Best of our wild blogs: 23 Oct 13

Asian Koel Swallows Ceram Palm Fruits
from Bird Ecology Study Group

Beautiful blue fruits of the Lasianthus shrub
from lekowala!

98% of marine fish headed for the aquarium trade die within a year from news by Tiffany Roufs

Read more!

Do more to curb monkey population

Straits Times Forum 23 Oct 13;

MY FAMILY has been living in a small landed property on the fringe of one of the reservoirs for about 35 years, enjoying the tranquil and refreshing environment.

However, for the last seven years, we have become virtual prisoners in our own home because of the invasion of wild monkeys in our neighbourhood.

We are forced to shut all windows and doors to keep them out; window grilles are no good as the smaller monkeys can still squeeze in.

We have no choice but to leave our house in the morning and return only at night, when these animals go back to their forest abodes.

Monkeys have also made a mess of our neighbours' homes - they rummage through wardrobes, scatter clean clothes, scamper over beds and raid the fridge.

The animals are even bold enough to snatch plastic bags from the hands of passers-by and physically attack people.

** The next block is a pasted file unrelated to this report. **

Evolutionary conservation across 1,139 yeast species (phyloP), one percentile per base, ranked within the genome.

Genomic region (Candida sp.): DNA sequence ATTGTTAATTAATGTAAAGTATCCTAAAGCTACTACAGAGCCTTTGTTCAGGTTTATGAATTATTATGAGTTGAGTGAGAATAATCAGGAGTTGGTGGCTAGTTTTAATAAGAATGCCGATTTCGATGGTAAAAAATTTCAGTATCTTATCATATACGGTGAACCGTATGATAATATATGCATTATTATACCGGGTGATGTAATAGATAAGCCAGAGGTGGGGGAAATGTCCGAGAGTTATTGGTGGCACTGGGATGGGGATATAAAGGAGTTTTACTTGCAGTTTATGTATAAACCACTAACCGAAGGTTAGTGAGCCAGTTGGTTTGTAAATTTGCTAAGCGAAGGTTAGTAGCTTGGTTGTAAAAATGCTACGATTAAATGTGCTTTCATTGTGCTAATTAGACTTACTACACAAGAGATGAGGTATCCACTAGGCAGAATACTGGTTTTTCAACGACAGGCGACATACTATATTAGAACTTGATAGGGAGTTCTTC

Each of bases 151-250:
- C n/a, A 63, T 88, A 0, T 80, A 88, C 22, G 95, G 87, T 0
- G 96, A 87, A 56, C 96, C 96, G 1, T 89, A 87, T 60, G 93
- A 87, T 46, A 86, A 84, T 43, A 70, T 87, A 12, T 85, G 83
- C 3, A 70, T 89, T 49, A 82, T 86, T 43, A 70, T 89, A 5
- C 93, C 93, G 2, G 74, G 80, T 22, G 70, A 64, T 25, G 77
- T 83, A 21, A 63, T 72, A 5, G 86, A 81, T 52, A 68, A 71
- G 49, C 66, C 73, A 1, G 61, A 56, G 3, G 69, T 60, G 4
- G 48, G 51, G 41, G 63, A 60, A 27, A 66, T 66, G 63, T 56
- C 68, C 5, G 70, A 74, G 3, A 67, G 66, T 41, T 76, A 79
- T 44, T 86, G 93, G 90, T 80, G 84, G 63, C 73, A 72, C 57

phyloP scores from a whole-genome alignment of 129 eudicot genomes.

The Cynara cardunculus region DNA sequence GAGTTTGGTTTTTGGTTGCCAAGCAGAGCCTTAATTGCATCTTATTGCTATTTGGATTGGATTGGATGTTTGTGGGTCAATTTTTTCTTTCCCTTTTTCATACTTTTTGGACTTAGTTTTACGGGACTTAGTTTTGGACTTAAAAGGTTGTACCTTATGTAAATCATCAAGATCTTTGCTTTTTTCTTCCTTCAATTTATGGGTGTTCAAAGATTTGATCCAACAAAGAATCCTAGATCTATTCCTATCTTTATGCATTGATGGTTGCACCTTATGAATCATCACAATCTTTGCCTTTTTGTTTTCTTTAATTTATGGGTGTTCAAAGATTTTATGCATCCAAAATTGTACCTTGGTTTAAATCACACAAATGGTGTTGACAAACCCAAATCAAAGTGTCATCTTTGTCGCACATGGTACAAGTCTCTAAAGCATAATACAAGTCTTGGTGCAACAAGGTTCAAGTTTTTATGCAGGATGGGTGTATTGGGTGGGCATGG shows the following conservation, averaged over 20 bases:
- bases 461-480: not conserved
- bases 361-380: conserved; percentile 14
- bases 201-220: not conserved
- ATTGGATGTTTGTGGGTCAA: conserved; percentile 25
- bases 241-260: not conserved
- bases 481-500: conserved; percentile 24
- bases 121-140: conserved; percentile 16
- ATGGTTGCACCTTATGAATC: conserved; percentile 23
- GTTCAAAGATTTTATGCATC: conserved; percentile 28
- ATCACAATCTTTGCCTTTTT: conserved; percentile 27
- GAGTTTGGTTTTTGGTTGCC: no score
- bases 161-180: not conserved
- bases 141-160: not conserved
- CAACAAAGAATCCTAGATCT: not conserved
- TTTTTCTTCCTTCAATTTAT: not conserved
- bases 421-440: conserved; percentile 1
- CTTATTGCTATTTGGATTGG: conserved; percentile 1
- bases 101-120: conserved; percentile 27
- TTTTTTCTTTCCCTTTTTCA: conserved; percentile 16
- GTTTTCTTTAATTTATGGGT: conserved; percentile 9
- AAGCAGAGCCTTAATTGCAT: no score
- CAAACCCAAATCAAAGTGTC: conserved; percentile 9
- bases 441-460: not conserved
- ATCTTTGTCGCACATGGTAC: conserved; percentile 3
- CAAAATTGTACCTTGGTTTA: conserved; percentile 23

The Animal Concerns Research and Education Society has suggested keeping our food out of sight. But this does not work as the monkeys are able to open the doors of fridges and cabinets.

Chasing them out of our homes is dangerous as they bare their teeth threateningly when confronted. Also, government agencies like the Agri-Food and Veterinary Authority have advised us not to confront or make eye contact with them, much less chase them.

Wild monkeys are now used to living among humans and find it easier to forage for food in human communities than in the jungles where they belong. Animal lovers also feed them.

Perhaps, like in Hong Kong, more fruit trees can be planted in the jungles to encourage the animals to remain there. But this is not a good solution as the monkeys do not have natural predators to keep their numbers under control.

They should not be allowed to invade human living space. We are not blood-thirsty and do not approve of culling wild animals for no reason. But when there is a clash between humans and wild animals, culling seems to be the only answer, and this is an accepted practice internationally.

Although the Government did cull quite a number of wild monkeys recently, we still see a good number of them roaming around our estate.

Do we need someone to get badly mauled by wild monkeys before doing something?

Han Cheng Fong

Read more!

Unmanned boat charts water quality at Kallang Basin